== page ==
Join Paul F. Aubin for an in-depth discussion in this video Using embedded images to show typ wall types, part of Revit: Tips, Tricks, and Troubleshooting.
- [Instructor] I had a client ask me recently if there was any way that they could automatically populate a wall type detail sheet simply by having it react to the wall types that were already used in the project. In other words, if you look at this file, I've got several wall type A's, I've got a wall type C, and a wall type B, and what they want is they want a wall type sheet similar to this one right here called Wall Details and they want these three details to populate on the sheet automatically based on what the model contains.
Furthermore, if we were to go in and select one of these walls and change it to another type such that we were no longer using wall type C, so if I choose a B, for example, in that case, now notice that this one is B, this one is B, and we're not using type C anymore. They would like type C to disappear from the sheet. So, initially my reaction was that really can't be done directly in Revit because drafting views are not linked to anything, so there's no way to get the wall type to trigger the presence of that drafting view, and there's certainly no way to get a wall type to automatically place a viewport on a sheet.
That functionality is just not available in Revit. My first reaction was no, we can't do it. So, let me close this sheet and going to undo to get that back to a wall type C. I did come up with a workaround because I though about it a little, and it occurred to me that, well, what they're asking for is exactly how a schedule behaves. So if I could somehow figure out a way to create a wall type schedule that fit the bill, then we'd have a solution that worked. So, if you think about a schedule, and I've got one right here, called Wall Types, let me open that up.
A schedule just lists every item of that category that it finds in the model. In this case we're seeing all of the different walls. Now, I'm going to go to the View tab here and tile the views, then I'll just kind of make the plan view a little bit larger and reposition things so we can zoom in a little closer. And in the schedule view, you know, I've got a store front across the front here, I've got some exterior walls here, but notice that each line item in the schedule corresponds to a single object in the model, and that's exactly what it's supposed to do, right, that's the behavior of a schedule.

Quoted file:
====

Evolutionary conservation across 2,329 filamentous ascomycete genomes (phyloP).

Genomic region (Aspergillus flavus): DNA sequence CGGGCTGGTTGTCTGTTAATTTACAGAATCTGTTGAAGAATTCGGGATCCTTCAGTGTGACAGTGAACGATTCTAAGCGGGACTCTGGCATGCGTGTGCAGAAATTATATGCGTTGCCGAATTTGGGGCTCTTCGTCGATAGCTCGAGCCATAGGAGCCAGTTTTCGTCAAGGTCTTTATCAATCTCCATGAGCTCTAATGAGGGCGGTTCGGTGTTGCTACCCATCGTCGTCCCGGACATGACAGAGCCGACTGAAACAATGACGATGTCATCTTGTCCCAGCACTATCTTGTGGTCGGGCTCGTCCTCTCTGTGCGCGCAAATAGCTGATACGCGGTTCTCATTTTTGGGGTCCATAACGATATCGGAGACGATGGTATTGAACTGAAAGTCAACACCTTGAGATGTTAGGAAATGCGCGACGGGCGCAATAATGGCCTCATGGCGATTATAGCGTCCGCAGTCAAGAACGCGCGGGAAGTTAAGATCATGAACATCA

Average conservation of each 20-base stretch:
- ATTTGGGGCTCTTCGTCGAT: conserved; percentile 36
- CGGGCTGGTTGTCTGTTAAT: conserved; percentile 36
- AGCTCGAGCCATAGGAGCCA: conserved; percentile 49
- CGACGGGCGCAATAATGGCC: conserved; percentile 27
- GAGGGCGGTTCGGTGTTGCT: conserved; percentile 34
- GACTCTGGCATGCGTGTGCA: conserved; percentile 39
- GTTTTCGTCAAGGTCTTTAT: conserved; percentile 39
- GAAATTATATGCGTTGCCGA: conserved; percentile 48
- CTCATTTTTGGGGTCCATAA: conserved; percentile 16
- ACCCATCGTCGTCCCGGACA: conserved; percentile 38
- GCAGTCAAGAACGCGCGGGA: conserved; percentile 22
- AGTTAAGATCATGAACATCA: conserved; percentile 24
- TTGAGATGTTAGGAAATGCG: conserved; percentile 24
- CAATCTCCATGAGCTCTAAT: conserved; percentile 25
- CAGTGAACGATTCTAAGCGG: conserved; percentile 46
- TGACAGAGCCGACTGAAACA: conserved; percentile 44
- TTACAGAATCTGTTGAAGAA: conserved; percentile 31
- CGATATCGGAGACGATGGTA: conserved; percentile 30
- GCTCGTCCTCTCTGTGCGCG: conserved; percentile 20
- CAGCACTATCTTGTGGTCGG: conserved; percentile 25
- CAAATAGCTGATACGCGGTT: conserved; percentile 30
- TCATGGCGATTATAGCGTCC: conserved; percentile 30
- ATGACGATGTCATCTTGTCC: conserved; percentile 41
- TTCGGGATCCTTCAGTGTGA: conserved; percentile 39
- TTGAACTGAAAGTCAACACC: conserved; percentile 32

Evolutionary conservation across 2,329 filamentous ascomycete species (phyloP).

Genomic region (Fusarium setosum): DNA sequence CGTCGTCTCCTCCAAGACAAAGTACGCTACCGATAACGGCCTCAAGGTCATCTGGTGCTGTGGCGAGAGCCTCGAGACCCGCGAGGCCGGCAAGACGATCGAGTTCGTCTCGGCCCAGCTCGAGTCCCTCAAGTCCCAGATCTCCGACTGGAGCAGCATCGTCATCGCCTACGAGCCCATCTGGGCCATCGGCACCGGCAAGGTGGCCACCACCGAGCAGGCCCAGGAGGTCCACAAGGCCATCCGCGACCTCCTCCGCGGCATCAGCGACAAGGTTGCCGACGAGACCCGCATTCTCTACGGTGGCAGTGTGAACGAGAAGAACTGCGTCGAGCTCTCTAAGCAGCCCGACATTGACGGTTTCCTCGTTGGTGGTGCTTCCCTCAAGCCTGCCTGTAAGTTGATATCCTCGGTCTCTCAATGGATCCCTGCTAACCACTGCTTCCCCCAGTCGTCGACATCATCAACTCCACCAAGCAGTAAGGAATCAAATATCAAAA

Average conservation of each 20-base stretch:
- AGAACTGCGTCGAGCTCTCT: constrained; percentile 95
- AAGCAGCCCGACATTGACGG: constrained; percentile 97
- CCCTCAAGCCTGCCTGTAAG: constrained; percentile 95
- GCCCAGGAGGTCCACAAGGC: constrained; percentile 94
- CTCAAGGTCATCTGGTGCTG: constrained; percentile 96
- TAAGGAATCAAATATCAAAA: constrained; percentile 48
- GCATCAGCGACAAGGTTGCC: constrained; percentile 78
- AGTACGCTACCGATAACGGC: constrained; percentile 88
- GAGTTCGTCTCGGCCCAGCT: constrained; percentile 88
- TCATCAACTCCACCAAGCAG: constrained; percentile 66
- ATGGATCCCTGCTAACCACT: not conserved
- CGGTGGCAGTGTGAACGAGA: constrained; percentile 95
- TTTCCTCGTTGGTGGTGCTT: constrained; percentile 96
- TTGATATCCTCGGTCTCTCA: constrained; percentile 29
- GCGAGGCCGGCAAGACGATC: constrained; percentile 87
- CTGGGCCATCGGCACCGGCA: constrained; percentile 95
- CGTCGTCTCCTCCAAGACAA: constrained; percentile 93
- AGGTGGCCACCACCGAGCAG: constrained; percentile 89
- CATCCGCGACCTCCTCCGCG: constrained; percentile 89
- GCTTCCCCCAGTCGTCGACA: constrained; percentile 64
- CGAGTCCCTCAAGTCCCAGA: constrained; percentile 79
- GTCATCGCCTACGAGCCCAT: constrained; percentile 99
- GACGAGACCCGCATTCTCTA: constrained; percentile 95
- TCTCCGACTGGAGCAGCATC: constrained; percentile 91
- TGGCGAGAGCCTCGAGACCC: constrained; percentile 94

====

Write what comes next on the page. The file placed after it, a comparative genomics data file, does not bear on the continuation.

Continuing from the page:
However, you may know that we can sort and group schedules in different ways, and so we could certainly go in and tell the schedule that instead of showing each and every wall as a separate entry, that we could show one entry for each type of wall. Furthermore, you can limit what the schedule shows based on certain criteria, so my client was only interested in the interior walls, they weren't so much interested in the exterior walls 'cause those were owned by other people, they were outside their scope, usually. Let me show you both things in the schedule, right.
So here in the Wall Types schedule I'll go down and edit the properties of that schedule, and the first thing I want to do is filter out the exterior stuff. So, if I click on the Filter tab, unfortunately there's nothing to filter on, and the reason for that is, the only field I'm showing in the schedule right now is Type, and for whatever reason Type is not eligible for filter. So I need to come up with something else to limit this schedule. Well, walls have a function property, if we add that function property, it includes things like interior, exterior, bearing wall, that sort of thing.
So, if I go to filter, that's available as a filter criteria, and then I could say does it have to equal it or not equal it, and so on. So let's leave it set to equals and then this is the built-in list of functions. So all we have to do is leave it set to Interior and say, in order to appear on the schedule, the function has to equal Interior. And when I click OK, we'll lose all of the exterior walls. So now our schedule is showing us just the interior partitions. So so far so good, that's the first thing. Now the next thing is, instead of seeing this many wall type A's, what I'd really like is just a single line item for A and a single line item for B, and C, and so on.
So how do we do that? Well, that's gonna occur on Sorting and Grouping. We could sort by either of the two fields that we currently have loaded, but the functions for everything are the same, so if we sort by Interior, it's not gonna change the schedule in any way, we're just still gonna see exactly the same thing, but the Type is what's unique here. So if I sort by Type, if I only did that, it'll put the A's first, then the B, then the C, but if we come down here and uncheck Itemize every instance, that's what's going to give us a single entry for each type.